Maldistribution of ophthalmologists in Australia

With 30 to 40 graduates in ophthalmology yearly, “I don’t think there’s a shortage in Australia,” said Noel Alpins, M.D., associate fellow, University of Melbourne, Melbourne. But there is a “maldistribution of physicians. Everyone wants to live downtown in a nice city, right near the coast. It’s much harder for physicians who practice in the rural areas; there are not many ophthalmologists and it’s very hard to leave, even for obligatory things like updating skills classes.”

According to the Australian National University, the current system for registering and accrediting international medical graduates also needs significant reforms, or the country will continue facing physician shortages.2 “Government funding for the public health system has not increased at a sufficient rate to meet the demand in the past decade,” Dr. Alpins said. Mainland Europe Spanish ophthalmologists are echoing those sentiments, said Angel López Castro, M.D., Madrid, Spain.

“There are not enough ophthalmologists here. In Spain, there are no optometrists to help ophthalmologists in the public system,” he said. “We have to take care of everything, so we’re very busy and cannot perform as many surgeries as we’d like or as demanded by the patient population because of all the additional eye care services we must provide.”

In addition, he said, it is difficult to obtain a medical degree (never mind a residency) because of governmental clauses and restrictions.

As a result, Dr. Castro said that more and more immigrants from Romania, Yugoslavia, and other eastern European countries are beginning to practice in Spain. The situation is much different in Italy, said Matteo Piovella, M.D., scientific director, CMA Outpatient Microsurgery Center, Monza. “There are enough ophthalmologists for now,” he said. “Italy has 57 million residents and 7,000 eye doctors. For the future, we have the potential to be enough.”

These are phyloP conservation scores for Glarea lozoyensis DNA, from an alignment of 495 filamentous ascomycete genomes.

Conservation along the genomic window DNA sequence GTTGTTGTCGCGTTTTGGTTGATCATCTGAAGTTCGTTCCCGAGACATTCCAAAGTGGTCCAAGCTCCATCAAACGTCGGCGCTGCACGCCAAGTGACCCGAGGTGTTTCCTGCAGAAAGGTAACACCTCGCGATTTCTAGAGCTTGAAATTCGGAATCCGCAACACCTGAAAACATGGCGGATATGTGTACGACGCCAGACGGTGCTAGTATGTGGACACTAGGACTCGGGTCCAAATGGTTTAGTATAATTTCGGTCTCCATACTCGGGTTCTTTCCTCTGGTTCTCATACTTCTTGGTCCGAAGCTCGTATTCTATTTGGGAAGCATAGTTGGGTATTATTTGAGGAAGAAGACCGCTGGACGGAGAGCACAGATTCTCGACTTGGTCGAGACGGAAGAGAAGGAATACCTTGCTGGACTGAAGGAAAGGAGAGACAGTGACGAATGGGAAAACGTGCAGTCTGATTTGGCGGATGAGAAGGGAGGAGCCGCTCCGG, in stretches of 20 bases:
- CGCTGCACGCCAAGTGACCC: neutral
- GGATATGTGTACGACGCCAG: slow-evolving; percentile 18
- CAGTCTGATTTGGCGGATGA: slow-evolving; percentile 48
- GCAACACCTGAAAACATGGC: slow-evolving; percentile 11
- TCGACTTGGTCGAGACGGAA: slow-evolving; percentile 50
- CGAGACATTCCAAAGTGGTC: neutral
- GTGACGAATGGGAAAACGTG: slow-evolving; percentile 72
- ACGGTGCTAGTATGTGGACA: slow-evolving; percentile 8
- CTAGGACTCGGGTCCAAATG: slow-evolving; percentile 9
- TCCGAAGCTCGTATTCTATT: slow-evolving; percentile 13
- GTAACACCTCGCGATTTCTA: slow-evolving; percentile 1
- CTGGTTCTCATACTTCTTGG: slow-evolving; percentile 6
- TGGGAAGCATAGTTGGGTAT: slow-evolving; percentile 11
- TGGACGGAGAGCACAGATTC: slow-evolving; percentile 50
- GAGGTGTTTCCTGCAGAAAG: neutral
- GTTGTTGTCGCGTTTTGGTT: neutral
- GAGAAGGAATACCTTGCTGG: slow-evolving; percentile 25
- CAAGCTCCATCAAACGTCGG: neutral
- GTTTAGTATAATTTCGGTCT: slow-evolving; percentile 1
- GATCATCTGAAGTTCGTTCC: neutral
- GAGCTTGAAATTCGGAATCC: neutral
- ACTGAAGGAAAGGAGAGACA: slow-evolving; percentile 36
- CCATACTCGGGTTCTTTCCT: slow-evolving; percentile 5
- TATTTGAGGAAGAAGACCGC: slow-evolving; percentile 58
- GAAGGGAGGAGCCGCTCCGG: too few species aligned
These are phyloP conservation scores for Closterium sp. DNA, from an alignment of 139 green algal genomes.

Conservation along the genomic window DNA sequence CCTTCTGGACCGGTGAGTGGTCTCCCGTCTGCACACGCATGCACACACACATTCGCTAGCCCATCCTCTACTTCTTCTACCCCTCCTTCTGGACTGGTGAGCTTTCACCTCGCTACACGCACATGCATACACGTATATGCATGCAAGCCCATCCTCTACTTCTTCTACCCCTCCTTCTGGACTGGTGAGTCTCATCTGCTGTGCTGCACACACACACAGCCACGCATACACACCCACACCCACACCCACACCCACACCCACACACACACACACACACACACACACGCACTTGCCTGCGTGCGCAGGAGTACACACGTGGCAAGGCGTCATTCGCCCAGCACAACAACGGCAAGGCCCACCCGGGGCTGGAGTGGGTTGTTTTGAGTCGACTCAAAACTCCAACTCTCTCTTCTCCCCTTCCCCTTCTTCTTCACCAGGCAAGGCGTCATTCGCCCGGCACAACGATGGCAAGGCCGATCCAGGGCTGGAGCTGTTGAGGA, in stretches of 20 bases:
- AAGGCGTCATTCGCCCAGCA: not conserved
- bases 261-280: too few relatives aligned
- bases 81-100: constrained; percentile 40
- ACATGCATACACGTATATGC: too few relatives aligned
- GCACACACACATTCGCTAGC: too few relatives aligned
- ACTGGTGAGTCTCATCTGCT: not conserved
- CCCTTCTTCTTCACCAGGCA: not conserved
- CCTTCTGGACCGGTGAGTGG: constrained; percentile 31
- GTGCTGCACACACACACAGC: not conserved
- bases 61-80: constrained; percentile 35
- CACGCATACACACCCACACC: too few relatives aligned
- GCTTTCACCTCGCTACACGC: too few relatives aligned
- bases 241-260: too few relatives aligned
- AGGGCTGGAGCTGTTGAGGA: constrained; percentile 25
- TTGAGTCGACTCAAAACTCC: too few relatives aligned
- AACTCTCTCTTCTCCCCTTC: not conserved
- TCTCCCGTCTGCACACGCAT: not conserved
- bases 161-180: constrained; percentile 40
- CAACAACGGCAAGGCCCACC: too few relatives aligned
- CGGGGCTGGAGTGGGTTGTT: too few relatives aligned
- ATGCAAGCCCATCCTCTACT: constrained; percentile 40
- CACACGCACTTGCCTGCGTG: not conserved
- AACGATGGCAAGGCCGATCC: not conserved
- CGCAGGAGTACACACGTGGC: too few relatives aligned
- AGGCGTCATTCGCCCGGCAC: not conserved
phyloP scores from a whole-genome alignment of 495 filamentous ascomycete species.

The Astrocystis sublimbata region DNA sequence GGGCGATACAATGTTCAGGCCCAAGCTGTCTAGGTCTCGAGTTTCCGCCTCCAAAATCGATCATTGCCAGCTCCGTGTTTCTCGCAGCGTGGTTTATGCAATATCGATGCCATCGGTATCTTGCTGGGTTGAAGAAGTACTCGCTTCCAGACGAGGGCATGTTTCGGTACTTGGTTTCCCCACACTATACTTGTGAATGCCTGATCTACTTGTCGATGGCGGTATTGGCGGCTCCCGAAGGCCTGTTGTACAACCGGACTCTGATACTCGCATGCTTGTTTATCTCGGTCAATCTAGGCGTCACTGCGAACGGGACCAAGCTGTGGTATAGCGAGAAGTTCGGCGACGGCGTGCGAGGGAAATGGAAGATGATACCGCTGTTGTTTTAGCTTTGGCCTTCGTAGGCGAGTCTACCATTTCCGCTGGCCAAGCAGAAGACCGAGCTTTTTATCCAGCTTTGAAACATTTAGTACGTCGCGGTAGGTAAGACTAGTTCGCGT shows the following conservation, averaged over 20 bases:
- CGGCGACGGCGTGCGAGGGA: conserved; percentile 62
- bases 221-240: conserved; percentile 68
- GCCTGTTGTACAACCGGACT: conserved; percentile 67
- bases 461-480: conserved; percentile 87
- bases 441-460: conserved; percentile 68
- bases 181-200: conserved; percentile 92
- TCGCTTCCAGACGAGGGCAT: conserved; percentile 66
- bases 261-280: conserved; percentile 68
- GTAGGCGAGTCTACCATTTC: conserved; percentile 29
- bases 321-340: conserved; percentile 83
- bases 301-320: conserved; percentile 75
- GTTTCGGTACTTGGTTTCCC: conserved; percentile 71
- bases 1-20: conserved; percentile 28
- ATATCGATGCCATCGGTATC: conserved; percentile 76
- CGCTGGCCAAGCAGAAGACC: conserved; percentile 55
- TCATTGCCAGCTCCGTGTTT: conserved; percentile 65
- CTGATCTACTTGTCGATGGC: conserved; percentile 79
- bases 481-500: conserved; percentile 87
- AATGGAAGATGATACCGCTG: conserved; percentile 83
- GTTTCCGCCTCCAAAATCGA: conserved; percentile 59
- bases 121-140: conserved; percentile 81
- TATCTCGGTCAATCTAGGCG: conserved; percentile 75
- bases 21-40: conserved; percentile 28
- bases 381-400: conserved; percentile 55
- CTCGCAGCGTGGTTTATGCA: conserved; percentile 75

The Italian government, like many others, capped the list for residency in an effort to control costs.

“Now is the right time to re-open it up a little bit,” Dr. Piovella said. “The big consequence is that we’ll be short on doctors in 10 to 15 years, but for now, we’re perfectly matched to the population’s needs.”

Belgium boasts “quite a lot of specialists; we have about 1,000 ophthalmologists per 10 million inhabitants,” said Jérôme C. Vryghem, M.D., Brussels. “That’s not a bad ratio. In the U.K., it’s very low, in Holland, it’s very low, but here it’s good.”

Because the country has an adequate number of ophthalmologists, there is “strong opposition to legalizing optometrists,” Dr. Vryghem said. “The title is simply not recognized in Belgium. Optometry is considered a menace to medical ophthalmology.” Because of the dire staffing in areas such as the United Kingdom and Holland, “those ophthalmologists are lucky they have optometrists who can care for basic eye needs, like vision exams,” he said, who added with the high volume of surgery Belgian ophthalmologists perform, it “would be helpful to have them help us.”

Editor’s note: None of the physicians interviewed have a direct financial interest in their comments. Dr. Bellan is a member of the Wait Time Alliance.

References:

1. Bellan L, Buske L. Ophthalmology human resource projections: are we heading for a crisis in the next 15 years? Can J Ophthlamol. 2007;42:34-38.

2. Douglas S. The registration and accreditation of international medical graduates in Australia—a broken system or a work in progress? People and Place. 2008.

Contact information

Ahmed: 416-625-3937, ike.ahmed@utoronto.ca
Alpins: +61 408 343 977, nalpins@unimelb.edu.au
Arshinoff: 416-745-7007, ifix2is@sympatico.ca
Bellan: 204-788-8563, lbellan@cc.umanitoba.ca
Castro: +34914448230, alopez@laservision.es
Edmison: 513-724-3937, edmison@focuseye.com
Piovella: +39 039 38 9498, piovella@piovella.com
Vryghem: +32 475 71 08 71, dr.j.c.vryghem@vryghem.be